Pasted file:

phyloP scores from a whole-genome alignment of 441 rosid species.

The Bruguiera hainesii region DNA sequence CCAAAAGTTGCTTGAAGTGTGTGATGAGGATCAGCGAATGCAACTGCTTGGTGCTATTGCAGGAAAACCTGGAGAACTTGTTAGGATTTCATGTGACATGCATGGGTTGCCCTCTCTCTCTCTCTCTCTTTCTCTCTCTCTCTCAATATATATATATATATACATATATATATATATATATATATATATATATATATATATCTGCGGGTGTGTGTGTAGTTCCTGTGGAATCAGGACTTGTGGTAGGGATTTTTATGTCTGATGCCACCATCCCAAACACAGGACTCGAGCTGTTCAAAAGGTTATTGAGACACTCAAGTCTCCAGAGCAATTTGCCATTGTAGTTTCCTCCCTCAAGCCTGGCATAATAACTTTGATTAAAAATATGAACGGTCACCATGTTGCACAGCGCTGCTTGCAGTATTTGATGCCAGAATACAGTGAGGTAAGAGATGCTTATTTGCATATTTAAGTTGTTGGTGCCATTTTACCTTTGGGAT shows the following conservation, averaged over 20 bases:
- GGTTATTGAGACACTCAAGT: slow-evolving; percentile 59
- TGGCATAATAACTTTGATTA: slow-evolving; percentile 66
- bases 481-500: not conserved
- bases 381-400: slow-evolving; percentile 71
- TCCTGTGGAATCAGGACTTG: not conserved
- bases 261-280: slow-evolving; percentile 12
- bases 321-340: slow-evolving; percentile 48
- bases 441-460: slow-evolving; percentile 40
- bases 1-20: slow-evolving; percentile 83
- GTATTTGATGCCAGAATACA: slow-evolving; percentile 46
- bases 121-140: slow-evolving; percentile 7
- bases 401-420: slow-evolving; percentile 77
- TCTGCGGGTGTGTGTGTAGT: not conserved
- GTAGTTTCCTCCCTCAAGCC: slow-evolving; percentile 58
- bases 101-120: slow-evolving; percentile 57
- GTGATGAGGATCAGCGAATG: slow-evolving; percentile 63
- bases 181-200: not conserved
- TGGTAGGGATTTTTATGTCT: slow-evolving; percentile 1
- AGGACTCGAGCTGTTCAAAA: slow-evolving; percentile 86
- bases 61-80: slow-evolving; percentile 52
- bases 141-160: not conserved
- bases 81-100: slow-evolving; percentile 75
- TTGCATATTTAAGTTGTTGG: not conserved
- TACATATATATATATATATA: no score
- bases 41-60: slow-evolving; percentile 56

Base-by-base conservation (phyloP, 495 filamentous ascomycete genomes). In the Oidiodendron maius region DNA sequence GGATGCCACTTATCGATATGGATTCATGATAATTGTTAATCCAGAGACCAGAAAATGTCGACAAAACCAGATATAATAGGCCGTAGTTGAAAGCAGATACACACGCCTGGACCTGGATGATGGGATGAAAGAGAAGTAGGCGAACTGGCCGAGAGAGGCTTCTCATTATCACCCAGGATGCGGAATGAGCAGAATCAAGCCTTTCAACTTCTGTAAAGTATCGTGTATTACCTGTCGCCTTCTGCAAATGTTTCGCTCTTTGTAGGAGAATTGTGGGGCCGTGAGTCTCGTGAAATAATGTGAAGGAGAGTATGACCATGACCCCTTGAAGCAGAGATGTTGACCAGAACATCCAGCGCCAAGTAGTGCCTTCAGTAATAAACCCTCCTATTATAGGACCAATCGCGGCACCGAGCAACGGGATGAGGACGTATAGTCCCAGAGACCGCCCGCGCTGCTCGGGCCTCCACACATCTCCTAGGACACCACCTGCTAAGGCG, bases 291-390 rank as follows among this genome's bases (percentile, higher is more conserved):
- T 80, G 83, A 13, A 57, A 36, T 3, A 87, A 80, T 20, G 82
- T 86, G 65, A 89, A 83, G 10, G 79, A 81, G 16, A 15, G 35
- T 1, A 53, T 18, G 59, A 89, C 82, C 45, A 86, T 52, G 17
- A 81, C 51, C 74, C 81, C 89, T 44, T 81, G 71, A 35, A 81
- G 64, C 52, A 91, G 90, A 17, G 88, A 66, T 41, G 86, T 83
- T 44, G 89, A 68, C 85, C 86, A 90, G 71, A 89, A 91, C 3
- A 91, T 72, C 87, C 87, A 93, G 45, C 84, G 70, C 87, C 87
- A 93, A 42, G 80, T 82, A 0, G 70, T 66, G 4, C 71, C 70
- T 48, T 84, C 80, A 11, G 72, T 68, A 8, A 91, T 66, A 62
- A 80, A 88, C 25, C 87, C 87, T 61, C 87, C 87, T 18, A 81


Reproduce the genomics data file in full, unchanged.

phyloP scores from a whole-genome alignment of 441 rosid species.

The Bruguiera hainesii region DNA sequence CCAAAAGTTGCTTGAAGTGTGTGATGAGGATCAGCGAATGCAACTGCTTGGTGCTATTGCAGGAAAACCTGGAGAACTTGTTAGGATTTCATGTGACATGCATGGGTTGCCCTCTCTCTCTCTCTCTCTTTCTCTCTCTCTCTCAATATATATATATATATACATATATATATATATATATATATATATATATATATATATCTGCGGGTGTGTGTGTAGTTCCTGTGGAATCAGGACTTGTGGTAGGGATTTTTATGTCTGATGCCACCATCCCAAACACAGGACTCGAGCTGTTCAAAAGGTTATTGAGACACTCAAGTCTCCAGAGCAATTTGCCATTGTAGTTTCCTCCCTCAAGCCTGGCATAATAACTTTGATTAAAAATATGAACGGTCACCATGTTGCACAGCGCTGCTTGCAGTATTTGATGCCAGAATACAGTGAGGTAAGAGATGCTTATTTGCATATTTAAGTTGTTGGTGCCATTTTACCTTTGGGAT shows the following conservation, averaged over 20 bases:
- GGTTATTGAGACACTCAAGT: slow-evolving; percentile 59
- TGGCATAATAACTTTGATTA: slow-evolving; percentile 66
- bases 481-500: not conserved
- bases 381-400: slow-evolving; percentile 71
- TCCTGTGGAATCAGGACTTG: not conserved
- bases 261-280: slow-evolving; percentile 12
- bases 321-340: slow-evolving; percentile 48
- bases 441-460: slow-evolving; percentile 40
- bases 1-20: slow-evolving; percentile 83
- GTATTTGATGCCAGAATACA: slow-evolving; percentile 46
- bases 121-140: slow-evolving; percentile 7
- bases 401-420: slow-evolving; percentile 77
- TCTGCGGGTGTGTGTGTAGT: not conserved
- GTAGTTTCCTCCCTCAAGCC: slow-evolving; percentile 58
- bases 101-120: slow-evolving; percentile 57
- GTGATGAGGATCAGCGAATG: slow-evolving; percentile 63
- bases 181-200: not conserved
- TGGTAGGGATTTTTATGTCT: slow-evolving; percentile 1
- AGGACTCGAGCTGTTCAAAA: slow-evolving; percentile 86
- bases 61-80: slow-evolving; percentile 52
- bases 141-160: not conserved
- bases 81-100: slow-evolving; percentile 75
- TTGCATATTTAAGTTGTTGG: not conserved
- TACATATATATATATATATA: no score
- bases 41-60: slow-evolving; percentile 56

Base-by-base conservation (phyloP, 495 filamentous ascomycete genomes). In the Oidiodendron maius region DNA sequence GGATGCCACTTATCGATATGGATTCATGATAATTGTTAATCCAGAGACCAGAAAATGTCGACAAAACCAGATATAATAGGCCGTAGTTGAAAGCAGATACACACGCCTGGACCTGGATGATGGGATGAAAGAGAAGTAGGCGAACTGGCCGAGAGAGGCTTCTCATTATCACCCAGGATGCGGAATGAGCAGAATCAAGCCTTTCAACTTCTGTAAAGTATCGTGTATTACCTGTCGCCTTCTGCAAATGTTTCGCTCTTTGTAGGAGAATTGTGGGGCCGTGAGTCTCGTGAAATAATGTGAAGGAGAGTATGACCATGACCCCTTGAAGCAGAGATGTTGACCAGAACATCCAGCGCCAAGTAGTGCCTTCAGTAATAAACCCTCCTATTATAGGACCAATCGCGGCACCGAGCAACGGGATGAGGACGTATAGTCCCAGAGACCGCCCGCGCTGCTCGGGCCTCCACACATCTCCTAGGACACCACCTGCTAAGGCG, bases 291-390 rank as follows among this genome's bases (percentile, higher is more conserved):
- T 80, G 83, A 13, A 57, A 36, T 3, A 87, A 80, T 20, G 82
- T 86, G 65, A 89, A 83, G 10, G 79, A 81, G 16, A 15, G 35
- T 1, A 53, T 18, G 59, A 89, C 82, C 45, A 86, T 52, G 17
- A 81, C 51, C 74, C 81, C 89, T 44, T 81, G 71, A 35, A 81
- G 64, C 52, A 91, G 90, A 17, G 88, A 66, T 41, G 86, T 83
- T 44, G 89, A 68, C 85, C 86, A 90, G 71, A 89, A 91, C 3
- A 91, T 72, C 87, C 87, A 93, G 45, C 84, G 70, C 87, C 87
- A 93, A 42, G 80, T 82, A 0, G 70, T 66, G 4, C 71, C 70
- T 48, T 84, C 80, A 11, G 72, T 68, A 8, A 91, T 66, A 62
- A 80, A 88, C 25, C 87, C 87, T 61, C 87, C 87, T 18, A 81